Taylor’s journey has carried her from hometown Birmingham, AL, to Athens, GA, to Omaha, NE, and to Los Angeles, CA, and on tours all over the world. Guided by an indomitable inner compass, her instincts called her home to Birmingham in early 2010. She packed her things in LA and drove southeasterly, unsure exactly why but heading back to her family and to the South, which has always greatly influenced her music.
It was surprising to Taylor then, that after buying her first house and settling in, she was unable to write any songs for an entire year. Concerned, but busy with touring and promotion around Azure Ray’s new album, she carried on. Then last December during a month-long break, she finally wrote a song – the ruminative and haunting “Happenstance” – and the floodgates opened. Taylor hid away in her bedroom for two weeks, writing and demo-ing the nine songs that now make up her lush fourth LP Overlook.
With a distinct, raw sound in mind, Taylor self-produced for the first time and called upon friend and neighbor Lester Nuby III (Verbena, Vulture Whale) to engineer Overlook. She sought to capture the sound of the South, of Alabama and its music scene, enlisting a host of local musicians to flesh out the album and lend their personalities to the songs. These contributions proved invaluable: Browan Lollar (Jason Isbell & the 400 Unit) handled lead guitar on all tracks, while adding acoustic and lap steel throughout; brother Macey (The Mystic Valley Band, A.A. Bondy) played bass on the entire record, adding banjo, organ, and keys; and Nuby provided his formidable drumming skills on two tracks, while Taylor herself played the remaining drum parts. Sister Kate played and sang on a couple of songs, including “Matador,” and dad Macey, Sr. played mandolin and sang on “Bad Idea?”, which was recorded completely live after only a few practices – simply seven of her close friends standing in a circle, making music. The sessions ran loose and easy, with family and friends often stopping in and spending time as she recorded. Taylor even hired LA-based but Birmingham-native Daniel Farris to mix the album, and her friend, local artist Margarette Simmons, designed Overlook’s artwork.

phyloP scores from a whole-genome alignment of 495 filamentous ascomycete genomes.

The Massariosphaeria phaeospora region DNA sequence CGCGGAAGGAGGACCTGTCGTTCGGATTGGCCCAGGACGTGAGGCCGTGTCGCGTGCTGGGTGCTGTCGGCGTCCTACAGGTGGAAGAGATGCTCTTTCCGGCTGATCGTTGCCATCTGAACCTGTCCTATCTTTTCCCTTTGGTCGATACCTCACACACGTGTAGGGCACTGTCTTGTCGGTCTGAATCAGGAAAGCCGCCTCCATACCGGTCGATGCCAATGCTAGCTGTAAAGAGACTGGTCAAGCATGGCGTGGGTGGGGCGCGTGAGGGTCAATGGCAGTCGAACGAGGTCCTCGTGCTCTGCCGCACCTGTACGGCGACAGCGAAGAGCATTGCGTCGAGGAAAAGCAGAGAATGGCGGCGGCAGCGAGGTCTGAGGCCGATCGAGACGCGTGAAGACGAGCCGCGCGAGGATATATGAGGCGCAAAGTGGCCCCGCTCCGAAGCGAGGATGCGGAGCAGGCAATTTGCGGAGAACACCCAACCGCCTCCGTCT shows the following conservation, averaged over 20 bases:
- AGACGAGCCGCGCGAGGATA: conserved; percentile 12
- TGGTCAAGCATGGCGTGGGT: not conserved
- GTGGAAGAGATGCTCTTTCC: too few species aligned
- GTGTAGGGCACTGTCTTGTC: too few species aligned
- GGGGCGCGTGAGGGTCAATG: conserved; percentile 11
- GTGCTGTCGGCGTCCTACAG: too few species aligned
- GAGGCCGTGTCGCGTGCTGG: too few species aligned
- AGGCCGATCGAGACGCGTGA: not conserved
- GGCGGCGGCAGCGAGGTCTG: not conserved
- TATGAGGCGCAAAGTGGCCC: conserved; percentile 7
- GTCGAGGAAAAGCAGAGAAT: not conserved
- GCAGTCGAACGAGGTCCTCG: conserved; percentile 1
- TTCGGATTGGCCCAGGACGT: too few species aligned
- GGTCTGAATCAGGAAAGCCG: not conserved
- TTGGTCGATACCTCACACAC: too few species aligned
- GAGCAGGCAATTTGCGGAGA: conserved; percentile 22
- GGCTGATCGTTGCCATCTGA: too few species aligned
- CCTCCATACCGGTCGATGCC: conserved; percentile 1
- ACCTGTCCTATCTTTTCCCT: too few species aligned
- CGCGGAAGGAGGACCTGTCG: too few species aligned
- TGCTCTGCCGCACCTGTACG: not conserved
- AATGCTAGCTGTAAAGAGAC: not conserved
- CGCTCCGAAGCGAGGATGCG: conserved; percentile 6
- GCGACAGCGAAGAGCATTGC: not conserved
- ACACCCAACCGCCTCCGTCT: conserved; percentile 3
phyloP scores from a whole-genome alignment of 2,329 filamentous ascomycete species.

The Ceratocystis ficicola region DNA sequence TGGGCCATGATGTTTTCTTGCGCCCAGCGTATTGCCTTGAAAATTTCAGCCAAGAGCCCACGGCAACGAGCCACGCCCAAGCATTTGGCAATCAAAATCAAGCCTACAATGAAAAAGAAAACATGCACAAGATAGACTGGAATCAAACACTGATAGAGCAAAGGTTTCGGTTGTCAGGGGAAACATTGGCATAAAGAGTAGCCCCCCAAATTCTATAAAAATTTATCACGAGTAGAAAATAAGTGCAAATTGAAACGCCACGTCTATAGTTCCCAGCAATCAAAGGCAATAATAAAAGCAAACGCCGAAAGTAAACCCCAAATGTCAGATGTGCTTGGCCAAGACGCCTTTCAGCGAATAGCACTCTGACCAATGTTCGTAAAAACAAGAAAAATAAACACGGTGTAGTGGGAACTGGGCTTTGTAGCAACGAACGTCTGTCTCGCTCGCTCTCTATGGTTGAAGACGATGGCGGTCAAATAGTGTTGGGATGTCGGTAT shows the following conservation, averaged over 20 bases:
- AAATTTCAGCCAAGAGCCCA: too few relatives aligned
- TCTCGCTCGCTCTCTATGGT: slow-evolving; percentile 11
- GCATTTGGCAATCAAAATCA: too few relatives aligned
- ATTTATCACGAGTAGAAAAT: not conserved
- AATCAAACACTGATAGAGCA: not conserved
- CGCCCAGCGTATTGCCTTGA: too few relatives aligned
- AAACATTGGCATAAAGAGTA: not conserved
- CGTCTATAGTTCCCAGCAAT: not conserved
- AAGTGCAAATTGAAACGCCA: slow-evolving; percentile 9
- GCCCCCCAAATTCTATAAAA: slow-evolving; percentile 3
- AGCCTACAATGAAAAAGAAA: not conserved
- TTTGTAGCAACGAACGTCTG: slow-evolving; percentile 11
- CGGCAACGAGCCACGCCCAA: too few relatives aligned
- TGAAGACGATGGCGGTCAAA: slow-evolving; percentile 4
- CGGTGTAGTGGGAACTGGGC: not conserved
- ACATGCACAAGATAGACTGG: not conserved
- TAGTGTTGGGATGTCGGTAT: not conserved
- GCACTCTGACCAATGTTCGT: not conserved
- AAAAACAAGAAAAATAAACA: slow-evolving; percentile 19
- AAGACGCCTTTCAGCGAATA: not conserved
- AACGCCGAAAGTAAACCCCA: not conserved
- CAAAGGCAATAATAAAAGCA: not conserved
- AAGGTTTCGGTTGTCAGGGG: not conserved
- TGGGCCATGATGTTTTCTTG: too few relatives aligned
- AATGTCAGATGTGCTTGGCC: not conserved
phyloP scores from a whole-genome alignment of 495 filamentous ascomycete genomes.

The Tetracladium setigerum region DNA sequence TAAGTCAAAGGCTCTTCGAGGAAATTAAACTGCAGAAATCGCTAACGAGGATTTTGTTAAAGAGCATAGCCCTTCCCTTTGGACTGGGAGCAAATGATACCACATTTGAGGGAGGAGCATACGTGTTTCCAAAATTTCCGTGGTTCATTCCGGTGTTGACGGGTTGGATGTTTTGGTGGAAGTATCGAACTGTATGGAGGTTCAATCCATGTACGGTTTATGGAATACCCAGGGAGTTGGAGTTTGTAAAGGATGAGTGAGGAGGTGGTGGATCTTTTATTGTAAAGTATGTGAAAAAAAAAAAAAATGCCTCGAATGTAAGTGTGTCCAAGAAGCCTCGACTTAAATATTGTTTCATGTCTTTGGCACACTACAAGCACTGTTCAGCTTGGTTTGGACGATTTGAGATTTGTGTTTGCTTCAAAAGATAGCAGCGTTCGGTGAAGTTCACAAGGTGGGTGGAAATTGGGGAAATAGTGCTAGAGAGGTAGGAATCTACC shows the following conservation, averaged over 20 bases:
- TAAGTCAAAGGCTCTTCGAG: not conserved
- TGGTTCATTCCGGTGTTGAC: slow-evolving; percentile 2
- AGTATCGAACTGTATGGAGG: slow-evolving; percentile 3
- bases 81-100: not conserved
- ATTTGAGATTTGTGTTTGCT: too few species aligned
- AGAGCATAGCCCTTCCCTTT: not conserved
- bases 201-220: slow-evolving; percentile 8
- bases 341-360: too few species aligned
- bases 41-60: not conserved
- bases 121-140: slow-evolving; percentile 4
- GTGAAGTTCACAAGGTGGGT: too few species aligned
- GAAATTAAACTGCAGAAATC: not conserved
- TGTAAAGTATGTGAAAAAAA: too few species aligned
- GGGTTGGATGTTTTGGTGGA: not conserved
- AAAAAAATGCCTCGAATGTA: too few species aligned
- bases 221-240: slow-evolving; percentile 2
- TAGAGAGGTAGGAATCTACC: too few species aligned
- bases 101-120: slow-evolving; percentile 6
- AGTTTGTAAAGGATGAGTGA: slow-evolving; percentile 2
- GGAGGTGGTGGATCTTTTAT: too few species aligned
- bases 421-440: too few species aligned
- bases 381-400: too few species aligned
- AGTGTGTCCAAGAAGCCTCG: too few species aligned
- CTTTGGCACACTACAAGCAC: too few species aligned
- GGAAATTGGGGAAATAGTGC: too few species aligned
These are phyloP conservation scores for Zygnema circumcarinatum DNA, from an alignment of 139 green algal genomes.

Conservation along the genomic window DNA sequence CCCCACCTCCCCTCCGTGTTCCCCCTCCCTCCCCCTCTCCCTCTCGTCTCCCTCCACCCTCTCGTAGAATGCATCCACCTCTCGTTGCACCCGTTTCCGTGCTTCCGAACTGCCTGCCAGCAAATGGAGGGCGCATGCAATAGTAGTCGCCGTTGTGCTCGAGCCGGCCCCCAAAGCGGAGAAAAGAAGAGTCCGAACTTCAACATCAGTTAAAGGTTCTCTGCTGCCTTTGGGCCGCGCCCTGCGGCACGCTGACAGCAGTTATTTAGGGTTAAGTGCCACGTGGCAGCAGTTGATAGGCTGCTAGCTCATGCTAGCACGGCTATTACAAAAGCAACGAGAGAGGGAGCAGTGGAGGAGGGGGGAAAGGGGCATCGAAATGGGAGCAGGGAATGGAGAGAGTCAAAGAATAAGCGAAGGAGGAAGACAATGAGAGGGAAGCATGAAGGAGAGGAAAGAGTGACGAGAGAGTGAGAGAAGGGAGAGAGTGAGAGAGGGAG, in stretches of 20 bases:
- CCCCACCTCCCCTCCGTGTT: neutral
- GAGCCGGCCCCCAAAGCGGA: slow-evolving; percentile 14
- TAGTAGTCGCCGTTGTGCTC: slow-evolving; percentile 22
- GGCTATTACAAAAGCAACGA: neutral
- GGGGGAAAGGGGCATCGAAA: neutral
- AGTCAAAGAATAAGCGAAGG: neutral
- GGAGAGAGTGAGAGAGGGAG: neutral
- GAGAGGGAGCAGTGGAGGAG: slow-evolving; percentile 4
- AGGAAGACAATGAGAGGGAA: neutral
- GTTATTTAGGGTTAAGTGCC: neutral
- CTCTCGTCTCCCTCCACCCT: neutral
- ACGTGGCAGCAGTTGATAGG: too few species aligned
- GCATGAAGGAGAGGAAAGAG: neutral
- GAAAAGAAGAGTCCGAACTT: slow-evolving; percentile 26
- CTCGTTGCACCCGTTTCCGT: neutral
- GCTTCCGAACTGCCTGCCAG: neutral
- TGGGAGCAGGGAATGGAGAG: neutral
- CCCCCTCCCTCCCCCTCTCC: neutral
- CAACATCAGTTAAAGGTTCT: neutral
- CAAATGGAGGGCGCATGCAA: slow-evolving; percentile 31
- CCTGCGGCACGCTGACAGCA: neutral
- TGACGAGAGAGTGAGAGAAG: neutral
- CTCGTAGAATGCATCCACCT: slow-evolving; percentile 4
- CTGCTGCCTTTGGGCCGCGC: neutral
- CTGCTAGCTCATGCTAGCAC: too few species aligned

In addition to tracking many songs live, Taylor kept a number of her own demo tracks (drum, guitar, keyboard) – recorded in her bedroom, straight to her computer without a microphone – in the final songs; the result maintains the unguarded honesty captured in the first moments of creation.
Much of Overlook is about the searching and uncertainties that come with growing up and growing older. The songs vary in sound from alluringly bold and immediate, and softer contemplation. “Masterplan” is the taut, simmering intro to the album’s richness – all thundering drums, jangly guitar, and soaring keys – as Taylor’s evocative vocals haunt like a warning bell. “Matador” then shifts gears to a sultry, lusciously modern take on ‘60s pop strut unlike anything she’s written before. Relationship-gone-sour tale “In A Bad Way” follows later in the album and shares a similarly seductive, but looser, groove. The old-time shuffle of “Bad Idea?” could have been heard in a 1920s speakeasy, while the sunny guitars of “This Could Take A Lifetime” belie the dark and longing ache found within the song’s bedrock. All through Overlook, Taylor’s voice is illuminating, drawing listeners in with its warm and resolute yet vulnerable grace.
Taylor will spend the late spring on the road in support of Jason Isbell and the 400 Unit.
Label page: http://saddle-creek.com/mariataylor/